Almost All Students Handcuffed in New York Public Schools are Black or Latinx


Black and Latinx students are severely more likely to be handcuffed by police officers in New York Public Schools.

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In fact, according to a report from the New York Civil Liberties Union, 99 perecent of the students placed in handcuffs in 2016 were Black or Latinx. To break that down further, 262 young people were shackled while on campus last year, and only three of those incidents involved white students.

With Black and brown students making up two-thirds of the city’s more than 1 million public school students, the percentage of them who have been restrained is clearly disproportionate.

NYCLU Executive Director Donna Lieberman noted that this behavior from police officers has a major impact on young people’s academic and emotional well-being.

“When a child is handcuffed, the child is humiliated,” Lieberman told the New York Daily News. “It’s incompatible with the safe and supportive learning environment a school is supposed to provide.”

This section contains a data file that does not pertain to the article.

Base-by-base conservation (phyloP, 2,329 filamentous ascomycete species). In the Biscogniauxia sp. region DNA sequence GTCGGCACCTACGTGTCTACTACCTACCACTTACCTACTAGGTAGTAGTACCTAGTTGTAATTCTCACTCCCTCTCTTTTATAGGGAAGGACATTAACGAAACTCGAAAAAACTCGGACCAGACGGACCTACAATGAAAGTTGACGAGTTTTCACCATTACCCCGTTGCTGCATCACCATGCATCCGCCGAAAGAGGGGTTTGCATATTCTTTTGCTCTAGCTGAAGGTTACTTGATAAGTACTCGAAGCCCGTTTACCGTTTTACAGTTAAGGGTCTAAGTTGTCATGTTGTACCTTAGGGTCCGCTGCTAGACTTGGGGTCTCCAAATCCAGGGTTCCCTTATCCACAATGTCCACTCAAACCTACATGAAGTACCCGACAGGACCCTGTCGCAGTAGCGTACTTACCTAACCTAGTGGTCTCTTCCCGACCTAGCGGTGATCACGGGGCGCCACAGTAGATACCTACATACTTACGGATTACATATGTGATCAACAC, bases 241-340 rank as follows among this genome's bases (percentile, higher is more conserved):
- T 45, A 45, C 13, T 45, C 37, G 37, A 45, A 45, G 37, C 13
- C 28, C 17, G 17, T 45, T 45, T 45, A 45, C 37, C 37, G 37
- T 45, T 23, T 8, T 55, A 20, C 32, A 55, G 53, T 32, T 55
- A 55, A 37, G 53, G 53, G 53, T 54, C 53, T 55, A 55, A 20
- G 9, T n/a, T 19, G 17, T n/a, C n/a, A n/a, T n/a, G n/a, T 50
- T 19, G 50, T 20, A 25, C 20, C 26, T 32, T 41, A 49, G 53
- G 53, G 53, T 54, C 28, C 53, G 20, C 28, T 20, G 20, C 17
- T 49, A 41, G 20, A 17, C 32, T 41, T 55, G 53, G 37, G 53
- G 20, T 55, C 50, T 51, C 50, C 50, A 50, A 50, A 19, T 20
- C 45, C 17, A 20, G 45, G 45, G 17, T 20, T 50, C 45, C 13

She also added that this use of police force “is neither necessary nor effective to keep children and staff safe.”

And young people know it. In 2016, there were 208 complaints made against school safety officers ― 89 for use of force, 15 for abuse of authority, 17 for offensive language and 87 for discourtesy.

The NYCLU is recommending that the city starts to limit the role police officers play in school discipline and “operate in a manner consistent with the best interests of children.”

“Police officers should never handcuff students who don’t pose an immediate safety threat,” NYCLU Advocacy Director Johanna Miller said in the report. “And the NYPD should not treat schools as places to hunt for students they believe committed a crime off of school grounds. Students should never be afraid to go to school.”

In July, Mayor Bill de Blasio announced that New York City would allocate $47 million annually for “restorative trainings, mental-health programs, and social-emotional supports” in public schools.

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But with continued police presence and use of metal detectors, the school-to-prison pipeline is alive and kicking – with Black and Latinx students harmed the most.